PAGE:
Manichaeans believe in a dualistic universe. Good and Evil are separate and equally powerful forces. Both are uncreated and eternal. Originally the worlds of Light and Darkness were separate and the Earth was born from their collision. Humans are essentially (Good) spiritual beings trapped in (Evil) material bodies. The battle between Good and Evil takes place in the human soul. The Divine Father sent prophets to guide humanity back to him. These included Zoroaster, Buddha, Jesus and Mani. Only through prayer, fasting and the and rejection of evil can one’s soul escape the cycle of reincarnation and reunite with the World of Light. The truly evil join the World of Darkness when they die.

mani 4

The faith combines Zoroastrian dualism with Biblical revelation and Buddhist enlightenment. In his books, Mani detailed his cosmology with coloured illustrations. He sought to reform Zoroastrianism and turn it from its ethnocentric origins as a religion for Persians and Medes to a universal missionary faith for all mankind as the early Christians did with Judaism. As a painter, he believed the arts in all their forms were sacred and divine.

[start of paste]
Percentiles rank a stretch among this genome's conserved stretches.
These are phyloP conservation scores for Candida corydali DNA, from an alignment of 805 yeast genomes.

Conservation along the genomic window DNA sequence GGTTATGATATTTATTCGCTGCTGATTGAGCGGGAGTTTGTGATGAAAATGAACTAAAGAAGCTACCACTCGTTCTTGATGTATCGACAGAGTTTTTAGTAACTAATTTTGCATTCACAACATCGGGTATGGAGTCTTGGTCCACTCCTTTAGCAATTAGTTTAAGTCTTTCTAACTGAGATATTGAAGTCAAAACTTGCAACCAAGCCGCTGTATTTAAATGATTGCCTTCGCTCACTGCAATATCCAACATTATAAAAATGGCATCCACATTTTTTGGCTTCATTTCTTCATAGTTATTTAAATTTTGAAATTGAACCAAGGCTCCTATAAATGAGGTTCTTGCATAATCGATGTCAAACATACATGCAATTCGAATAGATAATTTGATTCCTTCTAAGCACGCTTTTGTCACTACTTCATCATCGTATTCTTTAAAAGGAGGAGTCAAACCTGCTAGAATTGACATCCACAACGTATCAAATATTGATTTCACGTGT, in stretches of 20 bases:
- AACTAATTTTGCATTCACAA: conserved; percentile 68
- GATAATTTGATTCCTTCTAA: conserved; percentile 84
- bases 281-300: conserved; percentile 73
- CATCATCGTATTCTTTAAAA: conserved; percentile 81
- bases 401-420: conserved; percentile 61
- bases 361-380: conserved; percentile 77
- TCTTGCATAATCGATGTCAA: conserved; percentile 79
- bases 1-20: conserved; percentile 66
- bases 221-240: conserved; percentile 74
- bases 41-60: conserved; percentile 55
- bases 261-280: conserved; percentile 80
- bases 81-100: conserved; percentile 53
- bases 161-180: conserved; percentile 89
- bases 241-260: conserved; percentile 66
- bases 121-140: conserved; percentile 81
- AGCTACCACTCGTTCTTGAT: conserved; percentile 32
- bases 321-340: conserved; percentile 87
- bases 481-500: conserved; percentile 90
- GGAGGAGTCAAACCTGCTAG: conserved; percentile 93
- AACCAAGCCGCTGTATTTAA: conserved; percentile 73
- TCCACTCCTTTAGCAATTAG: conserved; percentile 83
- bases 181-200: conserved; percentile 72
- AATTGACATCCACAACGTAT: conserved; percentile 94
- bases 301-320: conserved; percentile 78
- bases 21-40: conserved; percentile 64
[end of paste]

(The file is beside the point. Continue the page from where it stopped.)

After years abroad, Mani returned to Persia in AD 272. The Zoroastrian clergy considered his teachings a dangerous heresy. In 273 the new king, Bahram I, imprisoned Mani and ordained his execution. Mani was flayed alive, his body stuffed with straw and crucified over the gates of Gundeshapur. Bahram banned Manichaeism and expelled its followers from Persia.

Spread of manichaeism